I’m going to walk way out on a limb and assume you want to grow your consulting firm or your bank account and/or your personal capabilities.
Okay, it wasn’t much of a limb. More like lounging in a lawn chair while looking at the tree.
Regardless, there’s a Danger Zone that applies to every endeavor. From building your consulting firm to concocting tastier crumpets.
To understand the Danger Zone, let’s throw a couple of ideas in the blender:
Idea #1: To improve (a.k.a. grow) you need to know what to do and you have to be able to do it.
Idea #2: Good is the enemy of great; i.e., if you settle for good-enough you’ll never achieve audacious goals.
Push the blender’s ice-crush button and we come up with the following quadrant chart:
Most quadrant charts encourage you to migrate from “bad” boxes to the best box. But not this one.
In this case there’s a crazy Danger Zone lurking in the middle. That’s where you (or your consulting firm) has okay ability and a bit of knowledge, understanding or information.
For example, bad data puts your consulting firm at greater risk than no data.
Lacking any data you will proceed cautiously, test your way into decisions, and find errors in execution fairly inexpensively.
However, with bad data your consulting firm may proceed full steam ahead in the wrong direction, leading to very expensive errors.
When you think you know what to do, but your knowledge is limited, you’re in the Danger Zone
The other jaw of the Danger Zone traps you when you think you can do something well (or well enough) but you actually can’t (or shouldn’t).
For example, most small consulting firms squander precious time on bookkeeping, routine analysis, copywriting, and similar non-core activities. Offload those tasks to freelancers.
When you’re devoting precious resources to tasks you’re “good enough” at, you’re in the Danger Zone
Avoiding the Consulting Firm Danger Zone
Your two safety routes out of the Danger Zone are Perspective and Reliable Information.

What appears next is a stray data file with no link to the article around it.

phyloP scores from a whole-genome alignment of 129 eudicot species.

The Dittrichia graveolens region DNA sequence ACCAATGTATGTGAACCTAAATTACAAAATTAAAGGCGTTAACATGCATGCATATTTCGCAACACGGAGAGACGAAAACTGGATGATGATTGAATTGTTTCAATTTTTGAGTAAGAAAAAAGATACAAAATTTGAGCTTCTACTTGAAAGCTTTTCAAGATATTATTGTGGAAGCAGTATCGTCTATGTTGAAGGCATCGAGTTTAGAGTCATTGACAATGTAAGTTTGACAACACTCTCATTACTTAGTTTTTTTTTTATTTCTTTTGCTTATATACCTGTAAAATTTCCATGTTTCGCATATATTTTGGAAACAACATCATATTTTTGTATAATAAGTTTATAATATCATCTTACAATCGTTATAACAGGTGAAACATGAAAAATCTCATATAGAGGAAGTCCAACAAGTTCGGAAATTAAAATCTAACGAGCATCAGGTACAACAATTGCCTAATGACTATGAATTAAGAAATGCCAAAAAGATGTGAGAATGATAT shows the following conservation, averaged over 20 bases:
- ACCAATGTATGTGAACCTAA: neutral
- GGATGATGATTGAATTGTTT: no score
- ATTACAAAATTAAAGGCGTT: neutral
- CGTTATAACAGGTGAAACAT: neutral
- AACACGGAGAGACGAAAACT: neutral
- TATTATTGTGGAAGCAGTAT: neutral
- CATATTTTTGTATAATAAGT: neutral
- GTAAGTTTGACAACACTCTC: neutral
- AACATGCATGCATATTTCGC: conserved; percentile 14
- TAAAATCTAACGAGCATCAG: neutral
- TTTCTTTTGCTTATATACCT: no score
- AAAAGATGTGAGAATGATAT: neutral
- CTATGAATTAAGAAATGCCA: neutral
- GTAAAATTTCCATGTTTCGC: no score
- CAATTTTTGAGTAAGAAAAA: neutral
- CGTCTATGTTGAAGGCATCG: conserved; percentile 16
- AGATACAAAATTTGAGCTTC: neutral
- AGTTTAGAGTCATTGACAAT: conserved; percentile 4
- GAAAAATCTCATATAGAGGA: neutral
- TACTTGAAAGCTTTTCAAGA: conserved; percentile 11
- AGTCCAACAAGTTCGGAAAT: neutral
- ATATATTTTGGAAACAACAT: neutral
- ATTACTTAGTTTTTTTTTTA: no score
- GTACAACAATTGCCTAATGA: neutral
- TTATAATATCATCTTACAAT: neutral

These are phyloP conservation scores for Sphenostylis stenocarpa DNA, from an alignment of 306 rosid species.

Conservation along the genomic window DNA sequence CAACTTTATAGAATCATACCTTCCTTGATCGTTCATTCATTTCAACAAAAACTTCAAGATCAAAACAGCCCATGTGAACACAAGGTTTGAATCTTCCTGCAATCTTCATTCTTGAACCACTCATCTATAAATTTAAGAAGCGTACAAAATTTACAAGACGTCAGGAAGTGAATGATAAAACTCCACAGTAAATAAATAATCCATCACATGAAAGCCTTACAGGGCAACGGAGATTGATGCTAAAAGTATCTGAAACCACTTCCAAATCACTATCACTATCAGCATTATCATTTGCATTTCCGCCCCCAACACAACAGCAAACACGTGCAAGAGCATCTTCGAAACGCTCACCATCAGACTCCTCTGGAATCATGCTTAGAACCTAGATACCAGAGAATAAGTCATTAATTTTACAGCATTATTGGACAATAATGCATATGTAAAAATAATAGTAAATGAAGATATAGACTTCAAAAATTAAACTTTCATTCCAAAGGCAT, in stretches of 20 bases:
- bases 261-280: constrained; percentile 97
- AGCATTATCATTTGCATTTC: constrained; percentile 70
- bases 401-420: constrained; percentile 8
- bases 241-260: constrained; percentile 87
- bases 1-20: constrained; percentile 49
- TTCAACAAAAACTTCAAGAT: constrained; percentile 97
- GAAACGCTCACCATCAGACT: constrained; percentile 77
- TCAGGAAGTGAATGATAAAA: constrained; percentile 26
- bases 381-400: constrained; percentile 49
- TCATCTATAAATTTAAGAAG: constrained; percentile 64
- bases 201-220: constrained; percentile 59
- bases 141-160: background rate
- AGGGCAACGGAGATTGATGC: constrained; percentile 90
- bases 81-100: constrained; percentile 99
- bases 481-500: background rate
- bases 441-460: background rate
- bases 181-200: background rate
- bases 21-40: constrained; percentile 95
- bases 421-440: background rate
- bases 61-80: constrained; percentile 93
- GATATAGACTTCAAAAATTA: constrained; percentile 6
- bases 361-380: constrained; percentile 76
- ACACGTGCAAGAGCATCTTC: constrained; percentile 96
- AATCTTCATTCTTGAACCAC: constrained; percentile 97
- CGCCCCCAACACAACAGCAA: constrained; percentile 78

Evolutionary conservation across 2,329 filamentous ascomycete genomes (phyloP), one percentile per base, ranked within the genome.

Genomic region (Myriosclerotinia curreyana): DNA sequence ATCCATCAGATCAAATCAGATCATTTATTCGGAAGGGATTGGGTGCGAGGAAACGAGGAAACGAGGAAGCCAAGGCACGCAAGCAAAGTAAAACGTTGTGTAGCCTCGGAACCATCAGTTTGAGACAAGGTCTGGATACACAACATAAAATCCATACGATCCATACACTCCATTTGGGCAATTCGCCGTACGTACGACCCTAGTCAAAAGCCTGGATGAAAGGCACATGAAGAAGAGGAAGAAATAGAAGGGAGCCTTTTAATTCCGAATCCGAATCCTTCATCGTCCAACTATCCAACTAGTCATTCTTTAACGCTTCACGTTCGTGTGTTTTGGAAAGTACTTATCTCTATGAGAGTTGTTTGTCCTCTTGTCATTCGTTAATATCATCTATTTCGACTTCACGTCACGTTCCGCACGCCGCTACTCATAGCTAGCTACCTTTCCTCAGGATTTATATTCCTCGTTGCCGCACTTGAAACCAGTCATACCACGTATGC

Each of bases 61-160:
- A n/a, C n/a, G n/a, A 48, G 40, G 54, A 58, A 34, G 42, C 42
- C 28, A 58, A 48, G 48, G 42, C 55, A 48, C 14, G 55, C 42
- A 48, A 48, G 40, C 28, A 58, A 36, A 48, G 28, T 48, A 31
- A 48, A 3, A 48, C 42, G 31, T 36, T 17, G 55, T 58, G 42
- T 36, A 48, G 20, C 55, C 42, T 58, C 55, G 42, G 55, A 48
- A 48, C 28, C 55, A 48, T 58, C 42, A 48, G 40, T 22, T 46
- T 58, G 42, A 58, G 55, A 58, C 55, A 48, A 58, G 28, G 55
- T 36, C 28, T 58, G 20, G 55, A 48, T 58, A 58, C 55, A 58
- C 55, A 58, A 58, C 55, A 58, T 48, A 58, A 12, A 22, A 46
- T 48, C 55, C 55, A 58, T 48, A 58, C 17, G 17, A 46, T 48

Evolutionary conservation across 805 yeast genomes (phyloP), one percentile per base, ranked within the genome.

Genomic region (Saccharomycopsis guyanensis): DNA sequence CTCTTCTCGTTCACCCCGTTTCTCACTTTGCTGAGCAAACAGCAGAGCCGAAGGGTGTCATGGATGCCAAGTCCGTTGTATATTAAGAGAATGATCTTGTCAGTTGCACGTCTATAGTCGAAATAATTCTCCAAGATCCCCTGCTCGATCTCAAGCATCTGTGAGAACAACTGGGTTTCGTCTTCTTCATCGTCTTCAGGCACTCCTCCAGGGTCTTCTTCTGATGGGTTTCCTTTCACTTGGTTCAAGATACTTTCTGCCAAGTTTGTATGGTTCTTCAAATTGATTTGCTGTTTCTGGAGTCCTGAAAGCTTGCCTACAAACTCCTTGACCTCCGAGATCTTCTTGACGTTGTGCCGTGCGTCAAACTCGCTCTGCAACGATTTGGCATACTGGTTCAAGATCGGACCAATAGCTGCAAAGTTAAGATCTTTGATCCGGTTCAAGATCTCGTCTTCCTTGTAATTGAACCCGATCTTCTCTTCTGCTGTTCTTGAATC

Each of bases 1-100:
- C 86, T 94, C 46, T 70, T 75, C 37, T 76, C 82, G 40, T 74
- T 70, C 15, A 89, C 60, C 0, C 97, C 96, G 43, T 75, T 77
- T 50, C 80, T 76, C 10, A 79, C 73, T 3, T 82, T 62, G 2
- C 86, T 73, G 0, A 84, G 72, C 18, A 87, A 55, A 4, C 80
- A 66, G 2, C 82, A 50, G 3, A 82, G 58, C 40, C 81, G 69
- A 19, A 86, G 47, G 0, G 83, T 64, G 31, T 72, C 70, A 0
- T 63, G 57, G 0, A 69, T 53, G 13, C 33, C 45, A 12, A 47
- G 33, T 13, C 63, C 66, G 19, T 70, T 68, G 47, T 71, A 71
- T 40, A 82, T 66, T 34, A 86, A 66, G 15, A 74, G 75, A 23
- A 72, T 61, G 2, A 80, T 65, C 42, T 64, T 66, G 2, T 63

Reliable information reduces the risk that you’re basing critical decisions on shaky data. A wider, unbiased perspective will alert you to poorly-conceived strategies, plans and behaviors.
That’s obvious, right? So, why does your consulting firm muck about in the Danger Zone?
- It’s difficult to gain perspective when you’re constantly ping-ponging between delivering projects and scrambling for new business. Nowhere in that mad cycle is there an obvious place to step back and consider long-term growth?
- You can’t see your own blind spots. The old bromide is true: “You can’t see your label from the inside of the bottle.”
- Reliable information is scarce when data is non-existent. When you don’t track anything, you don’t know where you are. If your consulting firm isn’t tracking useful metrics beyond revenue it’s no surprise you have a paucity of reliable information.
- Information is of little value unless you have benchmarks or experience. Let’s say you receive return calls from 50% of the prospects your consulting firm reaches out to. Is that good? Without benchmarks, you’re living in the Danger Zone.
Fortunately, obtaining Perspective and Reliable Information is straightforward:
Enlist Outside Viewpoints
Track Your Results
For instance, peer groups, round tables, experts, advisers and mentors are all useful source of perspective. The right adviser(s) will also be able to tell you what to track and will offer benchmark data.
Does your consulting practice operate in the Danger Zone?
The most insidious aspect of the consulting firm Danger Zone is that you rarely realize you’re in it. You think you’re lounging in the lawn chair when you’re actually teetering on a high limb.
Take an honest look at your consulting practice.
Is it possible you’ve been operating without reliable information or without soliciting perspective?
Text and images are © 2023 David A. Fields, all rights reserved.
While this concept is absolutely true and important, there is a different concept that goes by similar wording. And that is, that in terms of one day’s progress toward goals, good enough is best. That’s because good enough can be repeated consistently and compound toward excellent results. One day of crushing it followed by a month of congratulations and exhaustion that leads to no more action, actually gets us into the danger zone of thinking we’ve made meaningful progress when really we need to keep working.
There’s certainly a role for good enough, Julie-ann. After all, “Perfection is the enemy of completion.” The key here is to be aware. To realize that you don’t know what you don’t know and that some of your “good enough” may, in fact, be misdirected.
An injection of outside perspective and information are all it takes to know whether you’re doing just fine or heading toward a cliff.
Thanks for injecting your outside perspective, Julie-ann!